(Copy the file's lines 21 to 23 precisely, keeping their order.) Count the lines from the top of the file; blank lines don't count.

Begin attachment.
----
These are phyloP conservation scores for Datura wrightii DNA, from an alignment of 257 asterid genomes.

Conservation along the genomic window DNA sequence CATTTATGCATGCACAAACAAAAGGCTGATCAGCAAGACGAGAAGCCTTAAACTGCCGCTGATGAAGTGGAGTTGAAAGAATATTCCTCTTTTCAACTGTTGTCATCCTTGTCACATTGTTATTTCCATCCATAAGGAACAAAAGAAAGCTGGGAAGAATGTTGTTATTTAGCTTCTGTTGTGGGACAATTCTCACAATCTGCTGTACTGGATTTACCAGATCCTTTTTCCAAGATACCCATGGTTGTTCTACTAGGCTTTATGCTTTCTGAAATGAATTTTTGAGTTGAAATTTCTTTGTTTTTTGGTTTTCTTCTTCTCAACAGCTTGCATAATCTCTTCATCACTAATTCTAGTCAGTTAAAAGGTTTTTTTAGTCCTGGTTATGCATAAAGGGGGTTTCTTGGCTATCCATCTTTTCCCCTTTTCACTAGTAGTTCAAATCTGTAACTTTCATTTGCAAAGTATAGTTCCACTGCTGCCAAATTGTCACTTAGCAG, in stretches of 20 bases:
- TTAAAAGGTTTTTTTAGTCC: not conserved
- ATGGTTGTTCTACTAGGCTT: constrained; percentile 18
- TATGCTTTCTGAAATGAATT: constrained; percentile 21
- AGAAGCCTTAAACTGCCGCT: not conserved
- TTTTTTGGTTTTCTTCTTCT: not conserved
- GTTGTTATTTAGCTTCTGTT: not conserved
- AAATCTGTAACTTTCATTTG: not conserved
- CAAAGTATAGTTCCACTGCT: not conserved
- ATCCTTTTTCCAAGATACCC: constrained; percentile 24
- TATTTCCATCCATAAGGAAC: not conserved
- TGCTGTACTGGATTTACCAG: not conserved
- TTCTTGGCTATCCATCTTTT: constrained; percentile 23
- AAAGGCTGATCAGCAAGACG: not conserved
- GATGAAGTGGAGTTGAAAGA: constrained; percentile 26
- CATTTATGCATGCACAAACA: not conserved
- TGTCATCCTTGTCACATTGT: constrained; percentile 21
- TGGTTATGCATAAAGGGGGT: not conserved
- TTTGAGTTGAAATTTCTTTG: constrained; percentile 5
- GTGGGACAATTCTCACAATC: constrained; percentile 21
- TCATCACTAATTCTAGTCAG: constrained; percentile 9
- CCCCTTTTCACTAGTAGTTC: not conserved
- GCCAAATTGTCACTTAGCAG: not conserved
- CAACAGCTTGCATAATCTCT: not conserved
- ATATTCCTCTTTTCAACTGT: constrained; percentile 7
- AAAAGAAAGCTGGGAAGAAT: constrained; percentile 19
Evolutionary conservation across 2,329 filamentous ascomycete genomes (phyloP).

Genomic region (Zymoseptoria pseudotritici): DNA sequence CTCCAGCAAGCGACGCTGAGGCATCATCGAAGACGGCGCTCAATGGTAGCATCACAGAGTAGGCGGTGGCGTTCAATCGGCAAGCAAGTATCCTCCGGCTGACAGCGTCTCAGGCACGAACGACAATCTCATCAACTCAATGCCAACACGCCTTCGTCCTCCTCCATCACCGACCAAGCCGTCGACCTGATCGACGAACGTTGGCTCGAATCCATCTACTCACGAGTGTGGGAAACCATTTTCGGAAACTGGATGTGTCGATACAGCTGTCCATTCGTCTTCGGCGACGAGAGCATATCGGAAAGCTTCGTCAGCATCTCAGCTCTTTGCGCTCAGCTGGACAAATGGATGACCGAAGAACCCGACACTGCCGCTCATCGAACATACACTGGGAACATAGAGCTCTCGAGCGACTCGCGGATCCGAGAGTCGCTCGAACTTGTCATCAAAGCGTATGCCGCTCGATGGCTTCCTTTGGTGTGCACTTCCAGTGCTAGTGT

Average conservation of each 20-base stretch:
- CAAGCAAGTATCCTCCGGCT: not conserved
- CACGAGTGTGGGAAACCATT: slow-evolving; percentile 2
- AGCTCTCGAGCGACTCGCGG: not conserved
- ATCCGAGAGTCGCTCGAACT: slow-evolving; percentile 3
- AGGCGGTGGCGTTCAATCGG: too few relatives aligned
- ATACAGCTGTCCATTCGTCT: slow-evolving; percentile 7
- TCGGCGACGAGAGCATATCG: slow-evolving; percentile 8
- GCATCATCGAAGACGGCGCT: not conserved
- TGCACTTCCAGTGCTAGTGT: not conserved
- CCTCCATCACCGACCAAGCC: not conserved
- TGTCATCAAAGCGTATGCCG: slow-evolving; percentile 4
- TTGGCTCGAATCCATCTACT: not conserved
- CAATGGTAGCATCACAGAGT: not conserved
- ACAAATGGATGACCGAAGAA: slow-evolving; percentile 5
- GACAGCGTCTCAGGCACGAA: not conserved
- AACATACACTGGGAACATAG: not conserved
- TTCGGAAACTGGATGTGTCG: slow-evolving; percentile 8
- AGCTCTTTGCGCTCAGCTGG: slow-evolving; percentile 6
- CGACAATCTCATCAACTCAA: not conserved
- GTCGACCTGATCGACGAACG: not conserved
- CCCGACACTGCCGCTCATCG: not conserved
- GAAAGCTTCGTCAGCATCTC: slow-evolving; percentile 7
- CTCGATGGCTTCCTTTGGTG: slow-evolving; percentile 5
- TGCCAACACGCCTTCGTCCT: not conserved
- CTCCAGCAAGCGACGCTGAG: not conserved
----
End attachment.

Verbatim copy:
- GTGGGACAATTCTCACAATC: constrained; percentile 21
- TCATCACTAATTCTAGTCAG: constrained; percentile 9
- CCCCTTTTCACTAGTAGTTC: not conserved